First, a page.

How will these resources help you?

The Geography National Curriculum aims to ‘develop contextual knowledge of the location of globally significant places’ and ‘extend locational knowledge’ using maps to focus on Africa, Russia, Asia (including China and India), and the Middle East. Students must develop this knowledge of Russia at KS3, particularly given its increasing influence on world affairs. They need to appreciate the diversity of the physical landscape of this vast country covering eleven time zones and a wide range of biomes and climates and the impacts that the physical landscape has on development and conflict. Students can move to the higher Assessment Objectives as they analyse the landscape and its impact on geopolitics and the shifting of borders. These resources will support teachers and students in filling knowledge gaps on Russian physical geography, which cannot be separated from its human geography, development and geopolitics.

North European Plain

Prisoners of Geography: Ten Maps That Tell You Everything You Need to Know About Global Politics

by Tim Marshall, published by Elliott & Thompson, (2016), 9781783962433

This book is at the top of many geography reading lists. Despite Russia being the largest country in the world by far, spanning six million square miles, its physical landscape is something that has worried its leaders throughout history. In Chapter One, Marshall explores how the physical landscape affects Russia's geopolitics and leaves it vulnerable to invasion. The ‘Pizza Slice’ shaped stretch of land starts in Poland and allows, in theory, any army to march across the plain and into Moscow. Marshall explains Russia’s defences in the region and the negative effects on the Baltic states. An authoritative analysis of Russia’s physical geography, including how the Ural Mountains made it difficult for Europe to trade with Asia and maintain a development gap. This would benefit higher ability students as independent reading. 

Russia and the Eurasian Republics

The Geography of Russia and the Eurasian Republics

by Ryan Wolf, published by PowerKids Press, (2021), 9781725322028

This short book is aimed at younger readers but is perfect for the classroom when covering Russian geography and for any teacher who needs to update their subject knowledge. Readers will learn how people have adapted to survive in harsh climates and how they have affected the land around them. The content is very well organised and is supported with maps and photos. Key terms such as ‘republic’ and ‘ethnicity’ are defined, and each section includes a ‘think like a geographer section’ with key facts on the region’s geography (for example, how Russia’s borders changed following its annexation of Crimea). A perfect overview of the geography of Russia that can lay the foundations for further enquiry.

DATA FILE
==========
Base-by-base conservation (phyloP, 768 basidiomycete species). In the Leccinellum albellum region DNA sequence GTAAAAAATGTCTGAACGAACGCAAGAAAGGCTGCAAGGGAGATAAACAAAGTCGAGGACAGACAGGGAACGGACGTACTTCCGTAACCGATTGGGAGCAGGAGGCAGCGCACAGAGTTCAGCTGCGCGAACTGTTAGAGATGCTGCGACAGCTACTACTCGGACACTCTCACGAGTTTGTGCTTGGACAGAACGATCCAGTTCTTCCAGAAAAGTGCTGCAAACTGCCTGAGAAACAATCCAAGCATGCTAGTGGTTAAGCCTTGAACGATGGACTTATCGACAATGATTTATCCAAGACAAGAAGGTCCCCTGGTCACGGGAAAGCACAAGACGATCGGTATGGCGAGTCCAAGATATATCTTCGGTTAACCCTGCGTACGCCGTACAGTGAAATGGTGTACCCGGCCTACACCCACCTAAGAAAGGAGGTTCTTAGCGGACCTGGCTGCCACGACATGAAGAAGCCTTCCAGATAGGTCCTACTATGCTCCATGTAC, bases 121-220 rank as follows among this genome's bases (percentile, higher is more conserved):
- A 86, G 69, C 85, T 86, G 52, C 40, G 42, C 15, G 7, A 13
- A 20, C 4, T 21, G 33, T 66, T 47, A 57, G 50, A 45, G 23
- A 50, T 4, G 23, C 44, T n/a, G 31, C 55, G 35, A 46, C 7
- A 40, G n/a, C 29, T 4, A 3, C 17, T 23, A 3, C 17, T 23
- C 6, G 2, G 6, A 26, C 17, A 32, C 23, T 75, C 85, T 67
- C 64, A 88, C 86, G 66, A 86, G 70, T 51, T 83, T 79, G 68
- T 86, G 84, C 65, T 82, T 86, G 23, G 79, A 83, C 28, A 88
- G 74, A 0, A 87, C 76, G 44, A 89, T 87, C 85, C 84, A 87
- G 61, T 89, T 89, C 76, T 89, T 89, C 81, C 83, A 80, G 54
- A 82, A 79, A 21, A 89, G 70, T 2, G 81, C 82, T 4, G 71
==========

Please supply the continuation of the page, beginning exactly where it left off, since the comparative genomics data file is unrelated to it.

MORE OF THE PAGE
Russia and its neighbours

A Geography of Russia and Its Neighbours

by Mikhail S. Blinnikov, published by Guilford Press, (2021), 9781462544592

This authoritative yet accessible book on Russian geography and culture has recently been revised to include the annexation of Crimea and Sevastopol and other backgrounds for understanding Russia's 2022 invasion of Ukraine. Chapters Two to Five are most relevant for this topic, covering relief and hydrography, climate, biomes and environmental degradation and conservation. Teachers need to choose selectively from the book to use with younger students as it can be text-heavy; however, the book will fill any subject knowledge gaps for non-specialists and specialists alike. A-level students and teachers will find this book valuable in the Superpower Geographies units, covering the rise and fall of the USSR and beyond. Adaptable PowerPoint slides are also available to accompany each chapter at this link.  

Russia’s extremes

Life in Russia’s Coldest City - Yakutsk

by Eli from Russia, published by YouTube, (2022)

This video shows an account of the Yakut people who live in Yakutsk in the far north of Russia, the coldest city on the planet. The video is filmed at a temperature of -32oC, which is considered a heatwave! Exploring this region gives students an appreciation of the harshest conditions in Russia and how the average temperature of -40oC shapes the landscape and the lives of the people. The Geography of Russia is a requirement of the National Curriculum, and Yakutsk is an engaging way to approach this at KS3 due to its stark contrast with students’ own lifestyles. Younger students can compare and contrast their lives with those of the Yakut people and suggest ways that their lives would need to change if they lived in a city with these conditions.

Audiovisual clip

10 Things You Didn’t Know About - Kolka Glacier

published by BBC, (2008)

Iain Stewart explores the changes affecting one of the features of Russia's physical landscapes.

Further materials

6 Incredible Natural Landscapes To See In Russia by Malavika Kumar, published by, (2018) Access this resource
World Regional Geography, Chapter 3: Russia by Caitlin Finlayson, published by PressBooks, (2019, updated 2022), 9781077115033 Read this chapter
Ice Skating On the World’s Deepest Lake: Legendary Lake Baikal by Eli From Russia, published by YouTube, (2021) Watch this video
David Newell is Head of Geography at Millais School in Horsham, West Sussex. He has held the GA’s Secondary Geography Quality Mark since 2015, and has worked as a Specialist Leader in Education, advising schools on improving their Geography provision.

Text © David Newell, 2022.